In my part of the world we say you are a fool if your passion for a pursuit overcomes all practical sense. I am a stitching fool, and I stitch foolishness.

Tuesday, August 30, 2011

In Praise of a Needle

I have just found something that has changed my (needleworking) life.

In other places at other times, I have ranted and raved about beading.  I have had a love-hate relationship with beads and needlework for years.  YEARS!  I love the way beads can add just the right amount of sparkle to a design.  I have hated what it took to get them there.

For one thing, beads are tiny.  I am a klutz.  I can knock a container of beads over by just passing within three feet of it.  I can usually manage to drop them, flick them across the room, spill them, or otherwise adorn the floor with them.

Several years ago, I was taking a class at Callaway.  The class involved beading.  I knew this when I signed up but I did it anyway.  I was doing my best to work with the beads (keep in mind that I do not stitch well at all in class).  I realized that I somehow was losing the beads on the way from my bead container to my canvas.

Then I realized where they were.  I was sitting behind a friend of mine, who had the most glorious mane of silver-white hair.  I realized that her hair was now adorned with shiny flecks of red, blue, and gold.  I was somehow flicking the beads into her hair.  This is not a moment for which Emily Post provides an appropriate behavior.

And then there are the needles, which I firmly believe are the work of Beelzebub.  They tend to be long, and thin, and excessively sharp, with eyes the size of subatomic particles.  I've never used a beading needle for more than fifteen minutes before I have managed to curve it into a nice "C" shape.  I've never used a beading needle for more than fifteen minutes before I have managed to stab myself in new and interesting places.

So, sigh, I was stitching pilot pieces that required many, many beads.  Many, MANY beads. When one is doing ones own work, one can decide to leave off beads and do something else.  When one is doing a pilot and the beads are an important part of the design to boot, one must bead.

So I was beading.  I was cranky. Dearly Beloved found it necessary to be elsewhere.

Then I had to go buy more beads (is that adding insult to injury or what?).  While purchasing the beads (and many other things that I've mentioned earlier), I happened to notice a package of Bohin needles marked "for beading."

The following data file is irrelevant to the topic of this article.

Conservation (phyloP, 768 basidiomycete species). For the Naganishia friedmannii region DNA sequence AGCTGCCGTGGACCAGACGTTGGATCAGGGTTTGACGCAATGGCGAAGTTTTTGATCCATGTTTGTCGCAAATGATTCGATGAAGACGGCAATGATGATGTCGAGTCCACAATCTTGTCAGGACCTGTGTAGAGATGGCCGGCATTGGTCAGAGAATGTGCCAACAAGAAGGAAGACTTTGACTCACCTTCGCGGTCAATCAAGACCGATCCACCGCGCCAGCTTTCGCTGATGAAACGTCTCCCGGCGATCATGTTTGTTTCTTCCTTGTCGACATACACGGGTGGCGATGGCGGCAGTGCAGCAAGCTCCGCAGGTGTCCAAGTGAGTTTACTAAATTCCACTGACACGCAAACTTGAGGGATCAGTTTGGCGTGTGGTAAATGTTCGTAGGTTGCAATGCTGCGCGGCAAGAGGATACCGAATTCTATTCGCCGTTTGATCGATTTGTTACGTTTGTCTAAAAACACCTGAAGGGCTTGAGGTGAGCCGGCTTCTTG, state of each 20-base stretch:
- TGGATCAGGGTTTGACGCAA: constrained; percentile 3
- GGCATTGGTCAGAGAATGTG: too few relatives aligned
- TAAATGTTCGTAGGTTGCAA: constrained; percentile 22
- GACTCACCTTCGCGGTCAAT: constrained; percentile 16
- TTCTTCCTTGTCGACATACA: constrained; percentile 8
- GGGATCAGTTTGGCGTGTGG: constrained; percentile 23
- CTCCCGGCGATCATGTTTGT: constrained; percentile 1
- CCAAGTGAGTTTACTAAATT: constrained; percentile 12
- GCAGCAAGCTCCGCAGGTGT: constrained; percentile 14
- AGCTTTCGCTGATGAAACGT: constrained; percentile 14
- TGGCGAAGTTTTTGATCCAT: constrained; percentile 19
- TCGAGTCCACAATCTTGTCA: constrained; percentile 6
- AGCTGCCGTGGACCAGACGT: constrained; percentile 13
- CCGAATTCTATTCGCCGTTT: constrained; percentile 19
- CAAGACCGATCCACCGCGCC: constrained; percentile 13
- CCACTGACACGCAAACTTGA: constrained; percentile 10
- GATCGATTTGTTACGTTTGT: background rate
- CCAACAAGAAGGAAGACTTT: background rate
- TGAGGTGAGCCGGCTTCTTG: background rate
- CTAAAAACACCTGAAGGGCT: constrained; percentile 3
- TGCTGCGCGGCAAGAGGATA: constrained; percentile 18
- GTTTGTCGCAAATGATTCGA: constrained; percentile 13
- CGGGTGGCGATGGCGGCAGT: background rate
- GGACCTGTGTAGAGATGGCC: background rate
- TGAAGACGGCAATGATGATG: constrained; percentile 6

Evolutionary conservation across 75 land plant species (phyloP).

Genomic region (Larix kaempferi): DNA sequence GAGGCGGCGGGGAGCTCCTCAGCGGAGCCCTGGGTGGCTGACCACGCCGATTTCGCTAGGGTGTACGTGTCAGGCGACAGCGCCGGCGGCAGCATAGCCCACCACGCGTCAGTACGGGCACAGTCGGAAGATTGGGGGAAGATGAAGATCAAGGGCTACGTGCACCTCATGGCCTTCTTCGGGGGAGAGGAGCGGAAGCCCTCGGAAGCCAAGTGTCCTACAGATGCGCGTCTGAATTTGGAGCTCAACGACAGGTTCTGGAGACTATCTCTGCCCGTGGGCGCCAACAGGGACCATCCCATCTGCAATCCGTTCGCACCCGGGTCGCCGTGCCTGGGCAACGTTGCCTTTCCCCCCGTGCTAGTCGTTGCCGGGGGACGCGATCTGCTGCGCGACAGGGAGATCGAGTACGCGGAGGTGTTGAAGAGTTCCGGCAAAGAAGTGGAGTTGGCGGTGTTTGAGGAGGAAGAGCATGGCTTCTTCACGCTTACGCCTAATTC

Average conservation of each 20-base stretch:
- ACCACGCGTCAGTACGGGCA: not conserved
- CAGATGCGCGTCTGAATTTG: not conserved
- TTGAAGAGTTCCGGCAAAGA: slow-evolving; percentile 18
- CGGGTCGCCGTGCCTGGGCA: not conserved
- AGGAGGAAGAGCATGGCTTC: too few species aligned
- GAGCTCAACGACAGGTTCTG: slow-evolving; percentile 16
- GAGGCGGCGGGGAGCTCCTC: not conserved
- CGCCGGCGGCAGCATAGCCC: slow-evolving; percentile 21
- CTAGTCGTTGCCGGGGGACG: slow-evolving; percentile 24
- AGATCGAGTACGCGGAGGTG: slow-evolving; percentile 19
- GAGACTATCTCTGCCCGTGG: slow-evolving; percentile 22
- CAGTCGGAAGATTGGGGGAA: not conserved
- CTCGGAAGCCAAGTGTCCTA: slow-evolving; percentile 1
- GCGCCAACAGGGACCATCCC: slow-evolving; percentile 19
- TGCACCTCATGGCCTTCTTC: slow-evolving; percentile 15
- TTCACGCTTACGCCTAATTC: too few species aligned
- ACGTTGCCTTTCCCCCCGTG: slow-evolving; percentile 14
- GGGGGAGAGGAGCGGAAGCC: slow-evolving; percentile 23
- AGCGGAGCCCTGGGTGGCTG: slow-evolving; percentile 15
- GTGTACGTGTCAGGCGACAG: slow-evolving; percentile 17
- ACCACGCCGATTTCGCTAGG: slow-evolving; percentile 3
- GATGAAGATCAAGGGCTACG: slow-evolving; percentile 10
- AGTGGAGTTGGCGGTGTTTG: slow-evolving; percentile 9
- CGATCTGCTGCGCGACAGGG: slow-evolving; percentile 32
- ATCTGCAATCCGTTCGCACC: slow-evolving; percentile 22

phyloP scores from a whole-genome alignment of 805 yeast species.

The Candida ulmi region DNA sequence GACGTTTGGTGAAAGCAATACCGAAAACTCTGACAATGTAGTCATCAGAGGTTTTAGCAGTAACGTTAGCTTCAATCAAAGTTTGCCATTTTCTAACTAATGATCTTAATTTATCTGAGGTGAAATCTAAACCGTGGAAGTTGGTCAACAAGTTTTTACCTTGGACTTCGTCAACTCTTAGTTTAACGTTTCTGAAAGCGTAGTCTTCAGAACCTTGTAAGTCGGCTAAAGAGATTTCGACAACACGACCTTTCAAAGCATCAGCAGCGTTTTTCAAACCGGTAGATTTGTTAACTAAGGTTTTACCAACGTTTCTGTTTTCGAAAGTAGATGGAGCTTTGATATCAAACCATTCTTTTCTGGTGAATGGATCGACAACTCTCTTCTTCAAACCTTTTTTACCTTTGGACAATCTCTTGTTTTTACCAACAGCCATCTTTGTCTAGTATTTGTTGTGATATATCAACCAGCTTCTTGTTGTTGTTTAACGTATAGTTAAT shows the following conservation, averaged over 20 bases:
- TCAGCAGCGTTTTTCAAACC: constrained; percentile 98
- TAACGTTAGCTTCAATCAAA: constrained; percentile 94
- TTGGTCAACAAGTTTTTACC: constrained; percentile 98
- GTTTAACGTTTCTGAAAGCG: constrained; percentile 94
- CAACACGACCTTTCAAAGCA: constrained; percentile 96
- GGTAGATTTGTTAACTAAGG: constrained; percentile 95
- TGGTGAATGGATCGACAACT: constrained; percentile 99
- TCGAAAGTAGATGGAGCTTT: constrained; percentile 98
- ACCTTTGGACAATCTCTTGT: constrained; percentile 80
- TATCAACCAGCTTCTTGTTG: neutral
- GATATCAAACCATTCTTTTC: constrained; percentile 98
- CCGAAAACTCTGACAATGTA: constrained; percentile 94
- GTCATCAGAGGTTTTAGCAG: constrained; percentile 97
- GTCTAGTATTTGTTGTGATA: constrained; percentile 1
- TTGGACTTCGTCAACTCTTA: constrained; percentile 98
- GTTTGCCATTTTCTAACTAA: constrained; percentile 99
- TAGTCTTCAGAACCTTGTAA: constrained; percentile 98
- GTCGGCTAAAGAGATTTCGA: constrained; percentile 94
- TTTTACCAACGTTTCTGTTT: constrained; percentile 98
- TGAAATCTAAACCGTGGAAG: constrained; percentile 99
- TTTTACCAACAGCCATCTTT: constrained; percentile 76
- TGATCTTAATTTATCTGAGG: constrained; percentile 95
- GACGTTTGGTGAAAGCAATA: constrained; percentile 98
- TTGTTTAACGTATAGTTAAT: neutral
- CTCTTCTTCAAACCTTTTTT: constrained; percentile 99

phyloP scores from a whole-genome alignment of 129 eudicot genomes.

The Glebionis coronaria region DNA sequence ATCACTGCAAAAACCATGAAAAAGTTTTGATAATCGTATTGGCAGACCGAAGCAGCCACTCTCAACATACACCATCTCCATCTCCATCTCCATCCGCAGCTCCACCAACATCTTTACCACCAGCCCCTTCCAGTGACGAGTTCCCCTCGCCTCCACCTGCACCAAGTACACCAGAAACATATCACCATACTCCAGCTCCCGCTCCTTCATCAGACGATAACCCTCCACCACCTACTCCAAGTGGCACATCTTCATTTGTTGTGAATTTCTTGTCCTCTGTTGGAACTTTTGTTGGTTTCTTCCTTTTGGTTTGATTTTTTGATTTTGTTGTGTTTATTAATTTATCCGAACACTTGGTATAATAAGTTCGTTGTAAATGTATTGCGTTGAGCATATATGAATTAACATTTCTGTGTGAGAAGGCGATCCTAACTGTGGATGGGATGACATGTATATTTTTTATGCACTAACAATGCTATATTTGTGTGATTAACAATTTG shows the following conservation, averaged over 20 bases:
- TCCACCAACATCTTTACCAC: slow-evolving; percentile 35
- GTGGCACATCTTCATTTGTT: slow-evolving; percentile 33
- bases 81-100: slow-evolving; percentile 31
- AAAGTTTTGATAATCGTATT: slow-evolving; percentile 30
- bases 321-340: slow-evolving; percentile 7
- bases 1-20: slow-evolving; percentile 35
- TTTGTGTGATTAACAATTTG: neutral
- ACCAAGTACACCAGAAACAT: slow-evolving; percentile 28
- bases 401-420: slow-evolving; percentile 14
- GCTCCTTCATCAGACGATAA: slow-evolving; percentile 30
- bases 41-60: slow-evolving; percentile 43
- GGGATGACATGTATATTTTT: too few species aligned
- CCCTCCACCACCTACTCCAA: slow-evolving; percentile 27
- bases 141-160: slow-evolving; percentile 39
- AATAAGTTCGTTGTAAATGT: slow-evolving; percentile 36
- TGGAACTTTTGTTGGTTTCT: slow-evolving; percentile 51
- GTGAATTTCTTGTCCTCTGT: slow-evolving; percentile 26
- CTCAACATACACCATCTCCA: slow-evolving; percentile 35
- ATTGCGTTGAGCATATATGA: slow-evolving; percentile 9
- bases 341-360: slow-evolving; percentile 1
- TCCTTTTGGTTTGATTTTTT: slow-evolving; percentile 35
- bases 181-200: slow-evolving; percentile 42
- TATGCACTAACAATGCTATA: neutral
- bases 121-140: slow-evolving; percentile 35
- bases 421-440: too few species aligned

You see, I have a passionate love for Bohin needles.  I apparently have quite acidic skin or a high level of electromagnetism or something in my skin--I can pull the finish off a needle in an evening's stitching time.  And I've tried every needle on the market.  I killed a platinum plated needle over Christmas vacation one year.  I cannot kill the finish on a Bohin needle.

(Disclaimer:  I do not own stock in Bohin.  I have no connection with Bohin.  I receive no financial remuneration for adoring Bohin.)

So I bought a pack.

And beading is now wonderful.  The needles are just slightly longer than a regular tapestry needle, so I don't tend to stab parts of me I don't anticipate having close enough to a needle to stab.  They are thin enough to go through beads, but thick enough so that they don't bend. AND I CAN THREAD THEM WITHOUT MAGNIFICATION!!!

I am so in love I am now looking for things to bead.  I haven't tried using them on purl purl yet, but I'm looking forward to trying. And I do believe I shall go and buy several more packs of them so I will have a lifetime supply.


  1. I second your love of these needles. Have never been able to use another needle for more than one stitching session and can't wear the finish off these. Again no connection to the company other than I LOVE their product.

  2. I have to second the use of Bohin. They are the only needles I use after taking a class with Margret Bendig in Scottsdale. I agree their beading needles are the tops! I used to have problems with beads flying all over too but have solved this due to a hint from Sundance's beading book. I put a strip of double sided tape (name escapes me--may be Red Line tape) on the top of my canvas and put the beads there. They behave nicely and are easy to get on my needle. I now love beading!

    Carole G in Louisiana

  3. I'm totally with you on the Bohin needles. I've got the same acid problem that you do. But the Bohins seem to hold up. And they make tapestry needles both with and without a sharp point! Sometimes that sharp point can be quite handy.